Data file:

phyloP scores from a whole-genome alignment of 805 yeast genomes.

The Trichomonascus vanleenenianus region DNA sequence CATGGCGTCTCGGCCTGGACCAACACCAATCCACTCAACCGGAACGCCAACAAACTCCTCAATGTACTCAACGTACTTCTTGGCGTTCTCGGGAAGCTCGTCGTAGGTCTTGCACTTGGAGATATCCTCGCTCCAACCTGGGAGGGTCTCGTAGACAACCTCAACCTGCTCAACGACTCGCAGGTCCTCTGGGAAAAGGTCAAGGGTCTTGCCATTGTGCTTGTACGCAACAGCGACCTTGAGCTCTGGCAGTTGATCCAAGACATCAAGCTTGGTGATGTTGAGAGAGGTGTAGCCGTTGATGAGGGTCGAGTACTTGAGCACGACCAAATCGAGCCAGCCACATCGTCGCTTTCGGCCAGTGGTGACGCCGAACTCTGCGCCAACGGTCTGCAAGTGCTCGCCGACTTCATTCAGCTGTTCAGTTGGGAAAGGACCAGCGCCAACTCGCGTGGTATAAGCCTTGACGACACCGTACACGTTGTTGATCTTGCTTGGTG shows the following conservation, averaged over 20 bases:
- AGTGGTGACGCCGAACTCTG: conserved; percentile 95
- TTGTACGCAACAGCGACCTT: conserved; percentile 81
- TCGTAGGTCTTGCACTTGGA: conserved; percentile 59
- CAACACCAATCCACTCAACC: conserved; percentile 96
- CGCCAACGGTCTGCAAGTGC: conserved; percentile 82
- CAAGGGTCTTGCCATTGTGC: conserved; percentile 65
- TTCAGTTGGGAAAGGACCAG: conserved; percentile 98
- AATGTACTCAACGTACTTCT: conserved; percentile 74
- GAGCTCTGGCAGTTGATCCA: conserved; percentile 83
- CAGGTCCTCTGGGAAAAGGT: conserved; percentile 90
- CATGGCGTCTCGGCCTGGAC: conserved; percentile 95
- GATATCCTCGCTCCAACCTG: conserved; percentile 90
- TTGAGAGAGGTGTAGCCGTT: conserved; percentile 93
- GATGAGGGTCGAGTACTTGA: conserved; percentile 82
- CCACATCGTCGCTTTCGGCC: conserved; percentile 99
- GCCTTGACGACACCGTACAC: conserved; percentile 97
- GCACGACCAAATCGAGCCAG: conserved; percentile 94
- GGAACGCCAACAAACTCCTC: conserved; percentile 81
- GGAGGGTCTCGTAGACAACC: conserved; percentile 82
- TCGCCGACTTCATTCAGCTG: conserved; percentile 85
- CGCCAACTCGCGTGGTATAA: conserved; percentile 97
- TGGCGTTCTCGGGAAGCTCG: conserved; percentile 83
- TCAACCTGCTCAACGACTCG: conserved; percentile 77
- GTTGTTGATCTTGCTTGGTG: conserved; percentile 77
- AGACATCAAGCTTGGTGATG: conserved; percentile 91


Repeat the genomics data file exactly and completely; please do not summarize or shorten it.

phyloP scores from a whole-genome alignment of 805 yeast genomes.

The Trichomonascus vanleenenianus region DNA sequence CATGGCGTCTCGGCCTGGACCAACACCAATCCACTCAACCGGAACGCCAACAAACTCCTCAATGTACTCAACGTACTTCTTGGCGTTCTCGGGAAGCTCGTCGTAGGTCTTGCACTTGGAGATATCCTCGCTCCAACCTGGGAGGGTCTCGTAGACAACCTCAACCTGCTCAACGACTCGCAGGTCCTCTGGGAAAAGGTCAAGGGTCTTGCCATTGTGCTTGTACGCAACAGCGACCTTGAGCTCTGGCAGTTGATCCAAGACATCAAGCTTGGTGATGTTGAGAGAGGTGTAGCCGTTGATGAGGGTCGAGTACTTGAGCACGACCAAATCGAGCCAGCCACATCGTCGCTTTCGGCCAGTGGTGACGCCGAACTCTGCGCCAACGGTCTGCAAGTGCTCGCCGACTTCATTCAGCTGTTCAGTTGGGAAAGGACCAGCGCCAACTCGCGTGGTATAAGCCTTGACGACACCGTACACGTTGTTGATCTTGCTTGGTG shows the following conservation, averaged over 20 bases:
- AGTGGTGACGCCGAACTCTG: conserved; percentile 95
- TTGTACGCAACAGCGACCTT: conserved; percentile 81
- TCGTAGGTCTTGCACTTGGA: conserved; percentile 59
- CAACACCAATCCACTCAACC: conserved; percentile 96
- CGCCAACGGTCTGCAAGTGC: conserved; percentile 82
- CAAGGGTCTTGCCATTGTGC: conserved; percentile 65
- TTCAGTTGGGAAAGGACCAG: conserved; percentile 98
- AATGTACTCAACGTACTTCT: conserved; percentile 74
- GAGCTCTGGCAGTTGATCCA: conserved; percentile 83
- CAGGTCCTCTGGGAAAAGGT: conserved; percentile 90
- CATGGCGTCTCGGCCTGGAC: conserved; percentile 95
- GATATCCTCGCTCCAACCTG: conserved; percentile 90
- TTGAGAGAGGTGTAGCCGTT: conserved; percentile 93
- GATGAGGGTCGAGTACTTGA: conserved; percentile 82
- CCACATCGTCGCTTTCGGCC: conserved; percentile 99
- GCCTTGACGACACCGTACAC: conserved; percentile 97
- GCACGACCAAATCGAGCCAG: conserved; percentile 94
- GGAACGCCAACAAACTCCTC: conserved; percentile 81
- GGAGGGTCTCGTAGACAACC: conserved; percentile 82
- TCGCCGACTTCATTCAGCTG: conserved; percentile 85
- CGCCAACTCGCGTGGTATAA: conserved; percentile 97
- TGGCGTTCTCGGGAAGCTCG: conserved; percentile 83
- TCAACCTGCTCAACGACTCG: conserved; percentile 77
- GTTGTTGATCTTGCTTGGTG: conserved; percentile 77
- AGACATCAAGCTTGGTGATG: conserved; percentile 91